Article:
The Bretton Woods Adaptive Ski program began in 1998 and is a department of the Bretton Woods Ski School and a chapter of AbilityPlus and Disabled Sports USA. Many instructors are PSIA (Professional Ski Instructors of America)-certified and are highly trained in the specific categories of skiers they teach: blind, developmentally delayed, mono and bi-ski, 3-track, 4-track and others. Since skiing is a hazardous sport, instructors go through rigorous training to handle the special problems that can arise with each kind of disability. Mono-ski and bi-ski are for those skiers who must be seated in order to ski. The mono-ski is for those with good upper body strength and balance but little or no lower body strength. The bi-ski is for those who have weakness in all four extremities or who may have the use of only one arm and/or one leg in the case of a stroke. Sit-down skiers progress differently than other skiers in that there is no wedge turn for turning or stopping, but they control speed with turn shape as do all good skiers. Usually, a bi-skier learns skiing by being tethered by an instructor, a demanding skill to master. Three-track skiers are those that have the use of one good leg and need two outriggers for balance and support; an outrigger is like a crutch that has a flip ski on the end of it; a 4-tracker is a skier who skis on two skis with adaptive modifications and needs two outriggers for support.
The Adaptive program works with all kinds of skiers regardless of their disability - spinal cord injury, blind, post polio, amputation, Down Syndrome, Multiple Sclerosis, Cerebral Palsy, autism, and hearing impaired to name just a few. Visually or hearing impaired students can be taught to ski or snowboard. Some of the instructors are adaptive skiers themselves, so they know first-hand the challenges and triumphs faced by students and their families. It takes amazing strength of character, belief in one's self and overcoming very challenging obstacles to be an adaptive skier. The motto of Disabled Sports USA is, "If I can do this, I can do anything."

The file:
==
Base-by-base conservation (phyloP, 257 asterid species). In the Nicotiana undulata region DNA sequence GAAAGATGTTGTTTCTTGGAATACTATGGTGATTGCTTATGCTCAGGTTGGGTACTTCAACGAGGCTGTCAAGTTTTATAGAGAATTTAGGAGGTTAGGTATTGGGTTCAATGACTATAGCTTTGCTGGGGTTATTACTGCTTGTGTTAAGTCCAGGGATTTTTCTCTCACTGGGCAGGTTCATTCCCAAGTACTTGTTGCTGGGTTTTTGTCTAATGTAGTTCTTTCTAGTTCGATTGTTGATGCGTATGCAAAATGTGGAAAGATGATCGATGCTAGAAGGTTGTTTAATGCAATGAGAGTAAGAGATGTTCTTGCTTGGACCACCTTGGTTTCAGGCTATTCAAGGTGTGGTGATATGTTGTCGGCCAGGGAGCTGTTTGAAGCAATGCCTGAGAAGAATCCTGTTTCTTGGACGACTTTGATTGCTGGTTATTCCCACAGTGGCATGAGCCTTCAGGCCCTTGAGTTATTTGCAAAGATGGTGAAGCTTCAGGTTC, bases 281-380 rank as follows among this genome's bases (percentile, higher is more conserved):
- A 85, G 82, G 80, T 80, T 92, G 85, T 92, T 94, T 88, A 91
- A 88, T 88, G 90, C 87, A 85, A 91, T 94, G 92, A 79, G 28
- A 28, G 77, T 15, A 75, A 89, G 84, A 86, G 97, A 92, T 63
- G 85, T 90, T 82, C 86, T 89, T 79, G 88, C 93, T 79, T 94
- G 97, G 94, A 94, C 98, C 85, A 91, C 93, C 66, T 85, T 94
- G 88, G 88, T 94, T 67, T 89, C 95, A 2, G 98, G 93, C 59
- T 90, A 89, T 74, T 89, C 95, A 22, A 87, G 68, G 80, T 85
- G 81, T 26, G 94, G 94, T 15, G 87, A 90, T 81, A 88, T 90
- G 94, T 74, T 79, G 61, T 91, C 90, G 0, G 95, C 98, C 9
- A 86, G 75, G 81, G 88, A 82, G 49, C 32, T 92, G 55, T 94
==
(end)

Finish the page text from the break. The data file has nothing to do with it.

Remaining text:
Cris Criswell is Bretton Woods' Adaptive Ski School Supervisor. When he was 12, he was diagnosed with polio, one of the last children in the 1950's who did not receive the Salk vaccine in time. He was told by doctors he would never walk again. When he was 53, he suffered a post polio syndrome crisis and was told by his therapist to take up skiing as part of his therapy. "I never skied before in my life," he says, "but I followed her advice and have been skiing for the past 10 years and love it." Since he has retired, Criswell skis at least 120 days a year as a mono skier.
Jeff Krill is a PSIA-level 3 examiner and on PSIA's Development team, which is a select team of skiers who show the other instructors how it's done. He is the only mono-skier to have skied down Tuckerman Ravine, a very challenging bowl on the east side of Mt. Washington. Meryl Jacobson was an able-bodied skier until a blood clot caused by a ski injury damaged all the nerves in one of her legs. She also was told by doctors she would never have full use of her leg and could never ski again. She is a three-track skier/instructor who oversees the training of volunteers for the school.
Amazing adaptive skiers participated in the Bodefest. Some of them were independent bi-skier Chris Hart whose outriggers are taped to his arms and whose disability is cerebral palsy; US Disabled Ski Team members Andy Parr, a blind skier and Tyler Walker (see photo) who was born without legs. All these adaptive skiers should really be considered non disabled because of their fortitude. To see these athletes racing down a NASTAR course, knowing they have overcome incredible odds, gives you an exhilarating feeling that if they can do it, you can too! For more information, to make a donation or to find out how to become a student or volunteer, please call (603) 991-3133 or visit this link: http://www.brettonwoods.com/alpineski/?edit_id=87 or email .
For results of the 2005 Bodefest click here or to register for next year click here.